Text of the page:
EMAIL mj.morris@live.ca


Saturday, December 3, 2016

Bishop Tom Corston spent a 'little different Christmas' in 2010 as he travelled to Chapleau and Foleyet for services through freezing rain, fog and 'beautiful bush'

Rt Rev Thomas A. Corston, who most of us from Chapleau commonly refer to simply as "Tom", spent a "little different Christmas" shortly after he became the ninth Anglican Bishop of Moosonee, in 2010.

At Christmas time in 2010,  Tom left Timmins on an historic trip down Highway 101 to preside at services at St. John's In Foleyet, and at St. John's in Chapleau. 

Writing in his blog in January 2011, he shared the story. I stumbled across his blog while doing some research recently, contacted Tom, the son of the Frances (Jardine) and the late Henry Corston, who were our next door neighbours, and asked if I could quote from it. He gave me permission. 

His little different Christmas started out a bit badly when shortly after leaving Timmins, he realized he had forgotten his wallet so had to return to the Synod office for it. 

Having left early, he had time but on the drive to Foleyet, "I encountered some light freezing rain but made the trip in good time.

"The rain created some beautiful Christmas card scenes on the surrounding trees."

The church was filled for the four p.m service. St. John's in Foleyet had been his first parish 35 years ago, in 1975. so "it was great to see some old friends in the congregation, now with grandchildren. We even had an organist so we enjoyed singing the carols and ended the celebration with everyone holding a candle and singing 'Silent Night'"

Leaving Foleyet he wrote, "I was worried for the drive to Chapleau as it was now dark. The highway was good though and I encountered no more freezing rain. Just outside town I encountered fog and as I entered town with the shops now closed and literally no one present on the main street, it was a surreal experience driving in the heavy fog.  Certainly not what one would expect on Christmas Eve in a northern community."

He noted that Chapleau was his home community and the large St. John's Church had struggled in recent years to keep its doors open. As an aside, St. John's was sold in 2016 to Jason Rioux, and plans for its future are now underway. Also for those who may not know, Tom attended Chapleau Public and Chapleau High Schools and was active in St. John's.

"What a wonderful experience it was that the old church was filled by the time the celebration began," he wrote.

"The full church unnerved the Layreader somewhat as she confessed her nervousness. I assured her that I was far more nervous than she because I recognized so many friends of my youth who came out to meet me, with grandchildren in tow.

"Christmas at home was a wonderful celebration, even with the canned music!!"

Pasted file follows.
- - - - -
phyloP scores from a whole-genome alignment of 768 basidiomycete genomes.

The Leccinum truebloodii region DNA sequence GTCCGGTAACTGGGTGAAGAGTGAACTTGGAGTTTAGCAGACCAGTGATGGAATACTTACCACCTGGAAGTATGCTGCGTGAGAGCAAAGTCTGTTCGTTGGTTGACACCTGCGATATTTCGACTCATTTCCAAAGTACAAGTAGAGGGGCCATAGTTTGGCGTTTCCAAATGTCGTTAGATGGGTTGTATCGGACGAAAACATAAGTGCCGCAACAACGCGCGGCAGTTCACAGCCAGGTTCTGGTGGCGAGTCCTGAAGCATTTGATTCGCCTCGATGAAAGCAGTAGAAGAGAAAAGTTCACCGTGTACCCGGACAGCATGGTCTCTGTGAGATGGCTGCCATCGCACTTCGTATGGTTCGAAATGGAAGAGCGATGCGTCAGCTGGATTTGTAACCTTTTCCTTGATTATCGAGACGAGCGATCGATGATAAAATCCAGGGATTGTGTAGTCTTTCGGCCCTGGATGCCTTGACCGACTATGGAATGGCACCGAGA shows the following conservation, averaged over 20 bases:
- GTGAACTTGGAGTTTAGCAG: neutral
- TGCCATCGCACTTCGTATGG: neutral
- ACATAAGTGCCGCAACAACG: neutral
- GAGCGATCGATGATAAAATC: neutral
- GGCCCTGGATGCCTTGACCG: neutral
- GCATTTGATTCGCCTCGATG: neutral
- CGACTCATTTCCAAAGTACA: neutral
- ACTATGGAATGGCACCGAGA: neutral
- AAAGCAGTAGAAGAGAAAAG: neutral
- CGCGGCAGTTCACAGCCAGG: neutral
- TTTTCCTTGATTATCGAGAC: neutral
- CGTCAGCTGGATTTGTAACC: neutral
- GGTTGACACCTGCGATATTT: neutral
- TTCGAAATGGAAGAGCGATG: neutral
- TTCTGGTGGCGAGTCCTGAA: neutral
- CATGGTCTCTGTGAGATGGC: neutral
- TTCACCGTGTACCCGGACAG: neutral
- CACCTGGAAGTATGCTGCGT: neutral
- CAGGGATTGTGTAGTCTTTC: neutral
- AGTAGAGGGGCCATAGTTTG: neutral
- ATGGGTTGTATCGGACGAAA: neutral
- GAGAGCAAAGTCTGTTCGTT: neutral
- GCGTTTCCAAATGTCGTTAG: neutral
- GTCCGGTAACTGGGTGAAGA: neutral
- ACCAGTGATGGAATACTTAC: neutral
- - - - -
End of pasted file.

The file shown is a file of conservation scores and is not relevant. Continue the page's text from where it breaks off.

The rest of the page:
"I had not been in my home church for Christmas since 1974 and it was good to see family and friends come out to renew old acquaintances."

Tom was ordained Deacon in 1974 at St. John's, and to the priesthood in 1975.

His son Andrew  met him in Chapleau and they spent Christmas Eve at his sister Margaret's home on Borden Lake.

On the drive to Sudbury the next morning Tom related that he enjoyed "travelling through some beautiful bush, coloured with God's frosty paint brush."

As I read Tom's blog, my mind wandered back to 1885, and the first Church of England (Anglican) service held at Christmas time in Chapleau. It was conducted by Rev Gowan Gillmor, best known as 'The Tramp' who travelled the CPR line in Northern Ontario, as the "railway missionary." The service was likely conducted in a boxcar which was the first station.
Ian Macdonald collection

Rev. Gillmor was known to walk the CPR line, and at times pushed a handcar from place to place. 

Rev. Gillmor was also in Chapleau to  assist with the planning of the building of a church, which was officially opened on the site of the old tennis court on July 1,  1886.

The first service in the present St. John's was held on March 29, 1908 when it was dedicated by Bishop George Holmes.
Rev John Sanders

I also recalled reading about the travels by canoe and dog team of Rev. John Sanders (Saunders), who conducted a service at Chapleau on the banks of the river in 1882. I don't know if Rev. Sanders ever visited Chapleau in the Winter, but like Bishop Tom, am sure he enjoyed travelling through the "beautiful bush..." of Northern Ontario. Rev. Sanders may have been the first Indigenous (Ojibway) priest in the Church of England (Anglican) in Canada. 

Tom made it home safely to Sudbury where he was greeted by wife Ruth, son Stephen, mother Frances, and other family members.

He retired as Bishop of Moosonee on December 31, 2013, and is now Assisting Bishop, as well as interim part time Rector of the Church of the Epiphany in Sudbury, where he previously served as Rector.

Thank you Bishop Tom for letting me share parts of your "little different Christmas." It also let me do what I really enjoy -- mixing metaphors with my references to Rev. Gillmor and Rev. Sanders!.. My email is mj.morris@live.ca


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Michael J Morris

Michael J Morris
MJ with Buckwheat (1989-2009) Photo by Leo Ouimet


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